Meanwhile I kept the career going while the marriage and relationship to my daughter crumbled in the quicksand it was built on. I kept involved with music as a creative outlet to balance myself during all the turmoil to keep my sanity.
The big final push came at the end of 2011. I could not stand living between 2 genders anymore as the old life became a hated mask preventing true expression. I had to put it all on the line and roll the dice for real, and to put in practice all the training and rehearsal for 24/7 and transition to the one remaining area, my work environment.
I have to say I was terrified and it was only my own survival and inner pain that pushed me to confront the possibility of abject failure in a key area of life.
Monika: You transitioned on the job. What was the reaction of your co-workers? 
Beth: I was in South America getting FFS when my “coming out” letter was distributed by management along with management’s own letter affirming a clear policy of non-discrimination and support for me and workplace diversity.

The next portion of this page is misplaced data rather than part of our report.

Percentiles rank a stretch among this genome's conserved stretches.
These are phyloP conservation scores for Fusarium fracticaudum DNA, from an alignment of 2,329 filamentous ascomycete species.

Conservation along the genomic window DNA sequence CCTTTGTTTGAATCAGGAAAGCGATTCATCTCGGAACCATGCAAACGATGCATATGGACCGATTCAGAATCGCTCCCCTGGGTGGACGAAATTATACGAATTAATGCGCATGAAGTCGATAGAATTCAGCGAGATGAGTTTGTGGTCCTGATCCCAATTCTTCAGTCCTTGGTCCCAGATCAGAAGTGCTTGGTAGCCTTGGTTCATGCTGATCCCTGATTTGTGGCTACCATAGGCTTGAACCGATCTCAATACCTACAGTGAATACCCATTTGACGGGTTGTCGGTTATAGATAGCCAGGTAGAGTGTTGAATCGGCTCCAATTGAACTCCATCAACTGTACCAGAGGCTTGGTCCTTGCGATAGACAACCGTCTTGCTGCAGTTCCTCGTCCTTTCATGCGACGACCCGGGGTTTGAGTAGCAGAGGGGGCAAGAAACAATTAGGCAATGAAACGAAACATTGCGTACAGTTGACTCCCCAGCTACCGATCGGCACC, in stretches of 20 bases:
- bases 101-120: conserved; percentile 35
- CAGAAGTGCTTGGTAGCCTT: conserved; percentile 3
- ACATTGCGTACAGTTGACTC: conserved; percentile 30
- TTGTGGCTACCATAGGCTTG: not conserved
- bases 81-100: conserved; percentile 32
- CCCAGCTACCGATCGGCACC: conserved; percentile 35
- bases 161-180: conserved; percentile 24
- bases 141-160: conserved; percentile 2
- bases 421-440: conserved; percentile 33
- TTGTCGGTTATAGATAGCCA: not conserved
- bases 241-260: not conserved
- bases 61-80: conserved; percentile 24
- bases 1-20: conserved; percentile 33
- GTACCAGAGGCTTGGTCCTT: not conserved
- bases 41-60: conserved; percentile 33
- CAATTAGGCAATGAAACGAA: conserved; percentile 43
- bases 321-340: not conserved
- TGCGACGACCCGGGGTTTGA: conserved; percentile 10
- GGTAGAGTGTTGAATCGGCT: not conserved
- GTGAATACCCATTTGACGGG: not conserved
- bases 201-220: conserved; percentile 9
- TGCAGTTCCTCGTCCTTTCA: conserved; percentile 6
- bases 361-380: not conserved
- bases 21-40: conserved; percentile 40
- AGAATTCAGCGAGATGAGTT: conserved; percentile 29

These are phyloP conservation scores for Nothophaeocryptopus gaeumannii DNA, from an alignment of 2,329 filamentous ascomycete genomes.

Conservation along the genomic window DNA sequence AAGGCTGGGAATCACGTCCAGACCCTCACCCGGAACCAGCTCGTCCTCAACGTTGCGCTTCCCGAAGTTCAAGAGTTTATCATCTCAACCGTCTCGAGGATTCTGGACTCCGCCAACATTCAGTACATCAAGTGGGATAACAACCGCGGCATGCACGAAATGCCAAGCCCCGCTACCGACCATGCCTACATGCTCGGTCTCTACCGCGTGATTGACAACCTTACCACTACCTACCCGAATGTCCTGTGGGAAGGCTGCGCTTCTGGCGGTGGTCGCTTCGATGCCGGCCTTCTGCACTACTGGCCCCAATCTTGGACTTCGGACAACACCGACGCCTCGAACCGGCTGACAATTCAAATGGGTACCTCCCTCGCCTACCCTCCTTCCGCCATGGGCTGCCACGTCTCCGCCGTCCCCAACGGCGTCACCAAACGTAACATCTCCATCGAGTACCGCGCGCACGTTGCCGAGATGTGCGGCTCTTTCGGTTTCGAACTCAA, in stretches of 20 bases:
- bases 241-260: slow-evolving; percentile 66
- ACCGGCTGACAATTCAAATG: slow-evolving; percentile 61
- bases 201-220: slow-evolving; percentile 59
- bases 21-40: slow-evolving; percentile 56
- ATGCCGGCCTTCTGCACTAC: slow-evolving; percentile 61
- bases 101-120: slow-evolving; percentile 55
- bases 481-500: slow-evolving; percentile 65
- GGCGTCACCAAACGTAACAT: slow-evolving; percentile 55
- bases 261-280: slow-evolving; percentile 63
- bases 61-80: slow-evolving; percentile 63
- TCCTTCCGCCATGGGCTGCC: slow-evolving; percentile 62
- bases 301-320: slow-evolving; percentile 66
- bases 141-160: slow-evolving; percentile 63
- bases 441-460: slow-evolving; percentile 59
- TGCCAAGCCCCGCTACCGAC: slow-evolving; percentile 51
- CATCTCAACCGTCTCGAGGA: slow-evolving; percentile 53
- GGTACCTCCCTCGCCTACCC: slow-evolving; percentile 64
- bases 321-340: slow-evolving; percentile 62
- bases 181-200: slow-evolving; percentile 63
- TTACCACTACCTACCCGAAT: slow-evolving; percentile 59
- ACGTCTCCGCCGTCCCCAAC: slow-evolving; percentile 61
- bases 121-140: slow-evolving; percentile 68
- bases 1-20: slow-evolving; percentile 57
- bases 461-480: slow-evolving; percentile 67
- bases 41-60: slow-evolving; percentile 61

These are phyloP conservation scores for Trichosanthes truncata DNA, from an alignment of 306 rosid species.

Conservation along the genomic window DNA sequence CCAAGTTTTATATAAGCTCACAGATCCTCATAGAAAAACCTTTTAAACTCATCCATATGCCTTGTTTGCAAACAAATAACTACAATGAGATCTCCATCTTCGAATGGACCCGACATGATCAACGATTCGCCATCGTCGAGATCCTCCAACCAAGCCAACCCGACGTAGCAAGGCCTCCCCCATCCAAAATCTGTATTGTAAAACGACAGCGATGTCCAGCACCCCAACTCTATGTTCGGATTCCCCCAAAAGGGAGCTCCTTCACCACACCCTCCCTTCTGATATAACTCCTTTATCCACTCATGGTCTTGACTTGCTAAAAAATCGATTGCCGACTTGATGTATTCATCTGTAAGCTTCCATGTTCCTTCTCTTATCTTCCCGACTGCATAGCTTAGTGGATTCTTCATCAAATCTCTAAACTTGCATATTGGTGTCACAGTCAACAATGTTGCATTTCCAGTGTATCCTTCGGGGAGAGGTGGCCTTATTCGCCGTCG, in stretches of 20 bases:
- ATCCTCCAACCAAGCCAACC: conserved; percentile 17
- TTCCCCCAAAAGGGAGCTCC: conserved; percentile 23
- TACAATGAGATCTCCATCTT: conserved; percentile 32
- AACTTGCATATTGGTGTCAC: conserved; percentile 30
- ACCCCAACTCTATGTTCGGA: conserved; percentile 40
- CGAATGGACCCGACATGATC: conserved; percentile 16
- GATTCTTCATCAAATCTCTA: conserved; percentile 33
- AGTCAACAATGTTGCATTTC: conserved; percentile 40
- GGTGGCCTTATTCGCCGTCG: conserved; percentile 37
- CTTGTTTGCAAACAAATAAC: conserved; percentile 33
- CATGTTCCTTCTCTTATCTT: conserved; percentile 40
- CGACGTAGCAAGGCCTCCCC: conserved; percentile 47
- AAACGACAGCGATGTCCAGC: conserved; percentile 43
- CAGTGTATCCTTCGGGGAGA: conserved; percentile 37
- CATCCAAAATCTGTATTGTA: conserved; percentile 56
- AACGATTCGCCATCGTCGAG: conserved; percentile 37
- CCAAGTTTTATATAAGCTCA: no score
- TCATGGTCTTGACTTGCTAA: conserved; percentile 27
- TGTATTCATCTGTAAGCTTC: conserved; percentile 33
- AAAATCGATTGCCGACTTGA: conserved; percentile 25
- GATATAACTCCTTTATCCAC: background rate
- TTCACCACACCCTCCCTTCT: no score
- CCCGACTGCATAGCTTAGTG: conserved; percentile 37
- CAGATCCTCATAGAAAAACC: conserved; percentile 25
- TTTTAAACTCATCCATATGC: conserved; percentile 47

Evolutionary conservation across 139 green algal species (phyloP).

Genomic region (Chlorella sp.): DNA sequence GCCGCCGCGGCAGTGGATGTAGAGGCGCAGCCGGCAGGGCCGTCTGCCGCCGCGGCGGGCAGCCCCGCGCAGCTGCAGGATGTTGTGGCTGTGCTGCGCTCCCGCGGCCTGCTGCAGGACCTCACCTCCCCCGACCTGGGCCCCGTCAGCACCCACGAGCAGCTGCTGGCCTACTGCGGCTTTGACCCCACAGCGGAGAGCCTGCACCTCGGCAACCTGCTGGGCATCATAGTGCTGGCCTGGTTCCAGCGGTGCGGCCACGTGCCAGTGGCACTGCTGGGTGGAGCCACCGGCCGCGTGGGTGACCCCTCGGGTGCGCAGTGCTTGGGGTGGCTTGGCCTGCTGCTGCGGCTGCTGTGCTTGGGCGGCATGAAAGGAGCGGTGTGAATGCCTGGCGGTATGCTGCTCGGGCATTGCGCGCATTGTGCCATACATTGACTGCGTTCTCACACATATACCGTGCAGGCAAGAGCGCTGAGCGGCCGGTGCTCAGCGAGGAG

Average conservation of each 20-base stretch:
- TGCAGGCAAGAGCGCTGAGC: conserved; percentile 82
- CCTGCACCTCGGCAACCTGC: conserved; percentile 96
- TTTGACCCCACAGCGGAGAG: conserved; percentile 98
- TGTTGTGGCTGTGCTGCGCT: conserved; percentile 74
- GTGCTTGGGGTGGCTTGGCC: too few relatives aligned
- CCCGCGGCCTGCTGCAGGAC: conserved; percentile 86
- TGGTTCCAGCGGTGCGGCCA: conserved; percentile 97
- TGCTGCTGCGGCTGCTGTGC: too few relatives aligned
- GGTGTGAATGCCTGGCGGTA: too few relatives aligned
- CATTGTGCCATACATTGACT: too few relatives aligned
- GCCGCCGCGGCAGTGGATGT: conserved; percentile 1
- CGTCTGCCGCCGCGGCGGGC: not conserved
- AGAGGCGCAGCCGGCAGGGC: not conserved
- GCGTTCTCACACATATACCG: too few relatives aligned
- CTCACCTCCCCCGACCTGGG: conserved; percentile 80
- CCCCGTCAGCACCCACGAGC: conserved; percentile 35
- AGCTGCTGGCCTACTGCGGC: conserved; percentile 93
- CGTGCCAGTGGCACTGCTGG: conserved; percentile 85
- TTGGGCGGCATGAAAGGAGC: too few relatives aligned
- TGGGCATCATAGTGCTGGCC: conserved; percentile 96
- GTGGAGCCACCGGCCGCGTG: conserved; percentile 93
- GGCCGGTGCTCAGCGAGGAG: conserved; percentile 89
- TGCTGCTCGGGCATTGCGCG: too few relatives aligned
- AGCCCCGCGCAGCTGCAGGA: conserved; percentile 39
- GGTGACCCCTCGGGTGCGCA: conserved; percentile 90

Basically management was very cool and understanding. It turned out the president had known a transperson from his old high school and that his wife was a MFT, a marriage and family counselor, so he had exposure and informed thinking. We worked out my transition timetable, the needed statements, and policies in advance and then gave the coworkers a few weeks to get mentally adjusted before my return.
Very quickly they got used to it and the positive helpful attitude I’d always had ensured that they would still like me and value our work together. I was not asking them to do anything except to be professionals so we kept it at that level. The same happened with our vendors, I was quickly accepted.
Monika: What was the hardest thing about your coming out?
Beth: Honestly the hardest part was internal. I had had no positive role models to guide me on this as a kid and was totally polluted by the media portrayals and the bad stories. Being a guy with guy privilege is supposed to be ideal, and I had certainly tried that, so what was wrong with me?